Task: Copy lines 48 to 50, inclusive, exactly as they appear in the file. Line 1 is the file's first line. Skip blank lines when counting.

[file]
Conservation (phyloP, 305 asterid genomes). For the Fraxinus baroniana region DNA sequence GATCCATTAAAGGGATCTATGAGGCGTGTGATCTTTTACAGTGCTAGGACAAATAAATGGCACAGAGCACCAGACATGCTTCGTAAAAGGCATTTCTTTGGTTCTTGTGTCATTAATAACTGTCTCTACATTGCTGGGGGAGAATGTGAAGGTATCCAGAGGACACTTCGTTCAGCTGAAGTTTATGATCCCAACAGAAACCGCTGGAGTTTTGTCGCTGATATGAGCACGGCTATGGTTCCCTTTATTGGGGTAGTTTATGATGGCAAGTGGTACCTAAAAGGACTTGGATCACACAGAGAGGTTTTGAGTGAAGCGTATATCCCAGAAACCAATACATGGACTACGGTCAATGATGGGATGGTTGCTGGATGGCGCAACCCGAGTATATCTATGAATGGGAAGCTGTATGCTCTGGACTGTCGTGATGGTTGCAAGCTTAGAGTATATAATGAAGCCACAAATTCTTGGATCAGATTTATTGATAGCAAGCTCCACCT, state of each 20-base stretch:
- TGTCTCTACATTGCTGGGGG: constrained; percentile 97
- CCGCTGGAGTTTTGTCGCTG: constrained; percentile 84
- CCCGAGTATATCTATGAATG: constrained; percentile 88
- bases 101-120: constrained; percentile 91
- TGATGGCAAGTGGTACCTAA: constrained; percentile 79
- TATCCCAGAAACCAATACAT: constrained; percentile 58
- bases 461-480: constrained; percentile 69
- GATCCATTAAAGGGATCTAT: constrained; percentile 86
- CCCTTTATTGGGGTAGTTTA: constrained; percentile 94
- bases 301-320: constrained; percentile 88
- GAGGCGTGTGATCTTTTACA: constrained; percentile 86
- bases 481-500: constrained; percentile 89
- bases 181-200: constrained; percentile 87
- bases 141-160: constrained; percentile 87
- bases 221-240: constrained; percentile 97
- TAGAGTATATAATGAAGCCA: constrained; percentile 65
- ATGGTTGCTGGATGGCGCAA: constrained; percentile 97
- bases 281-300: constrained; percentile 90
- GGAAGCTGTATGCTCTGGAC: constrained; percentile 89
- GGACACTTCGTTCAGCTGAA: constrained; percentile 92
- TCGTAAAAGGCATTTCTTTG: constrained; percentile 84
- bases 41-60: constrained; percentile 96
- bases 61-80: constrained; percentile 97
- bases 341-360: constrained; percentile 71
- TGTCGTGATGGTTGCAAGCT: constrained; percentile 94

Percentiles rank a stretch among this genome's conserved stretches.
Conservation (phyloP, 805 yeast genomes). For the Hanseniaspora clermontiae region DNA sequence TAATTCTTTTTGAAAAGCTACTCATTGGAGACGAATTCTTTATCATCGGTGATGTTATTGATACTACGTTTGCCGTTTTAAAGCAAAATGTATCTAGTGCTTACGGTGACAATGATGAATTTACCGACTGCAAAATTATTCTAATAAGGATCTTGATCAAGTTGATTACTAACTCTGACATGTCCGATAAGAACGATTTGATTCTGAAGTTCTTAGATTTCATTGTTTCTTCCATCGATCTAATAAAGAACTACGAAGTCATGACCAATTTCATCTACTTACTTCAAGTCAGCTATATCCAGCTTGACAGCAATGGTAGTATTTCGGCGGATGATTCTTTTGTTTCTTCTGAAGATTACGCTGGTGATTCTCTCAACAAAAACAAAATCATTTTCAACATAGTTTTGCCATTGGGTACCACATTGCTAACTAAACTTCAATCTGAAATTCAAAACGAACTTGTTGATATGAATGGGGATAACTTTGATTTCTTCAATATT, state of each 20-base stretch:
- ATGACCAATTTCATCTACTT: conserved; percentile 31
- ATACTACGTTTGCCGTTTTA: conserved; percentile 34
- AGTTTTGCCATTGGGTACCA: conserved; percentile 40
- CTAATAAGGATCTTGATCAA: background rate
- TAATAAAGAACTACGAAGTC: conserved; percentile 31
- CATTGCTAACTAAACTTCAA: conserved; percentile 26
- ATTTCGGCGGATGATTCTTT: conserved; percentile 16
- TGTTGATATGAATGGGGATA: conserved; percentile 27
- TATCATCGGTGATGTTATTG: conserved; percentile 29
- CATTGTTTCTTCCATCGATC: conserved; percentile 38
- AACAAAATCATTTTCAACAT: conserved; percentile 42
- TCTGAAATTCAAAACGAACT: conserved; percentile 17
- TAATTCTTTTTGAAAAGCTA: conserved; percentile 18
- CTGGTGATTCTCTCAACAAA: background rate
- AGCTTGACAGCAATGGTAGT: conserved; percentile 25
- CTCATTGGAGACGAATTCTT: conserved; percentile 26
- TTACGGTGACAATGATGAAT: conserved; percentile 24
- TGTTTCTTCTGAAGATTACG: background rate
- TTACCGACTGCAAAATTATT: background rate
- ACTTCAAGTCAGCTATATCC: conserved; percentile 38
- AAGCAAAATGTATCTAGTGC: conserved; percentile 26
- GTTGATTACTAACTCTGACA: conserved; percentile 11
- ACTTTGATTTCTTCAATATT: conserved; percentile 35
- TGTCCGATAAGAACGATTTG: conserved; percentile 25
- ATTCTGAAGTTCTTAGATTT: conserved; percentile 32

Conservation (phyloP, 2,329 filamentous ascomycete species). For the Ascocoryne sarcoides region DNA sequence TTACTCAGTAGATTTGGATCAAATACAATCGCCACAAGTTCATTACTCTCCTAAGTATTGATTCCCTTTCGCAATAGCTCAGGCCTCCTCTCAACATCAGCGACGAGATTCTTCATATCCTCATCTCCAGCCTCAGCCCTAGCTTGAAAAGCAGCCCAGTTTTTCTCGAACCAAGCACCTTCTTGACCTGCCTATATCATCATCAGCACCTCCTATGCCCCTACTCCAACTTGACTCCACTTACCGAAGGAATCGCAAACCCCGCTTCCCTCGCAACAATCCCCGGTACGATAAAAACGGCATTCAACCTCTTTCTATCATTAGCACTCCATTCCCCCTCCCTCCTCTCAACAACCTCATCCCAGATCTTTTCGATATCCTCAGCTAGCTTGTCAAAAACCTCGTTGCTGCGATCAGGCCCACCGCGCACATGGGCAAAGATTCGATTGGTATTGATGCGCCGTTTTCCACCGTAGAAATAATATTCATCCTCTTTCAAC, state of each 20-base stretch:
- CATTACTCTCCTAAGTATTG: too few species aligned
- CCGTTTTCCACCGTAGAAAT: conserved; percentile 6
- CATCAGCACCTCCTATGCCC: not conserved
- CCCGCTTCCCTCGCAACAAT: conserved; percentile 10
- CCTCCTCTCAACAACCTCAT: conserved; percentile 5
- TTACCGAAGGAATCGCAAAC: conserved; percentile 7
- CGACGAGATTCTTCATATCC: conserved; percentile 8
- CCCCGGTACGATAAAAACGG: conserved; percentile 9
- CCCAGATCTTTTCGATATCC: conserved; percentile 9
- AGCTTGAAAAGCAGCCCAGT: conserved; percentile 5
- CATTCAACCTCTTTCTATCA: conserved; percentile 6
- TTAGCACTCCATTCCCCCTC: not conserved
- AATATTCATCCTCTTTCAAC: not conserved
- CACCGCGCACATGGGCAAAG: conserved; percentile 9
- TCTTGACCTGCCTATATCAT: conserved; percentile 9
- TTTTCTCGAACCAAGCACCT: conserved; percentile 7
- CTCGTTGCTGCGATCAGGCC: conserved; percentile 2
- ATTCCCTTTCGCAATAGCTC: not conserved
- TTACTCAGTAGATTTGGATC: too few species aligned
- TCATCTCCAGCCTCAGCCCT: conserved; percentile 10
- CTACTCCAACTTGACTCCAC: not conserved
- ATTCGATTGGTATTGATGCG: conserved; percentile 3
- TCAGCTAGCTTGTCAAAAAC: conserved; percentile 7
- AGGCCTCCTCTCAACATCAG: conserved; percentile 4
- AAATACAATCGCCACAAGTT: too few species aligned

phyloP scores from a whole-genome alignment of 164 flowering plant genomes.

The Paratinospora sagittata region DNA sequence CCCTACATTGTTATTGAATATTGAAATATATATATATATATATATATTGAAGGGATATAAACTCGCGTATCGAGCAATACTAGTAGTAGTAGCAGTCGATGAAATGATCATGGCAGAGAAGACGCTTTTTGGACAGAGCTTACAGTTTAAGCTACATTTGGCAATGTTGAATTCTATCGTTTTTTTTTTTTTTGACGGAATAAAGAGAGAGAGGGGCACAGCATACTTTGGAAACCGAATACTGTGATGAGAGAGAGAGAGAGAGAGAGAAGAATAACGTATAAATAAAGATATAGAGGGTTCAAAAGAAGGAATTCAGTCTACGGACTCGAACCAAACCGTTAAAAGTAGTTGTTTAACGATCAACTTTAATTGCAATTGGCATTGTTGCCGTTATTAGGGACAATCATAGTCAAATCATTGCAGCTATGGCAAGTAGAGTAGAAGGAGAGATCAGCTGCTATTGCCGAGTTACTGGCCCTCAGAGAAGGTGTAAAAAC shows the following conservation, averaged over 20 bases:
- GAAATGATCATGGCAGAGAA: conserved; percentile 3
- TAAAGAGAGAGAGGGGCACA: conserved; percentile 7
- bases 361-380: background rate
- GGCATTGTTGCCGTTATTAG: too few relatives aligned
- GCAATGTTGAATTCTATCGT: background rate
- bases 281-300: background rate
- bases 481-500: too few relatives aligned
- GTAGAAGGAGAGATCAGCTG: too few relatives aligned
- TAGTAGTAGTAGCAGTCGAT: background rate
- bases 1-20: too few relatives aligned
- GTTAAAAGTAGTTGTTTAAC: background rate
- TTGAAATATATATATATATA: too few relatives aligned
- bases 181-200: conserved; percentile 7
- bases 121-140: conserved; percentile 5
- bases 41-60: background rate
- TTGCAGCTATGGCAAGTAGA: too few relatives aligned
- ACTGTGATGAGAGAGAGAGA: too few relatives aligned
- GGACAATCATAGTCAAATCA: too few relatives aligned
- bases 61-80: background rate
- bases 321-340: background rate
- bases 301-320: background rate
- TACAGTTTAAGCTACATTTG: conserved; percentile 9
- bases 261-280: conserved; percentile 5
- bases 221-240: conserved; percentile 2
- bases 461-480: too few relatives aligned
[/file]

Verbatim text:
- ACTTCAAGTCAGCTATATCC: conserved; percentile 38
- AAGCAAAATGTATCTAGTGC: conserved; percentile 26
- GTTGATTACTAACTCTGACA: conserved; percentile 11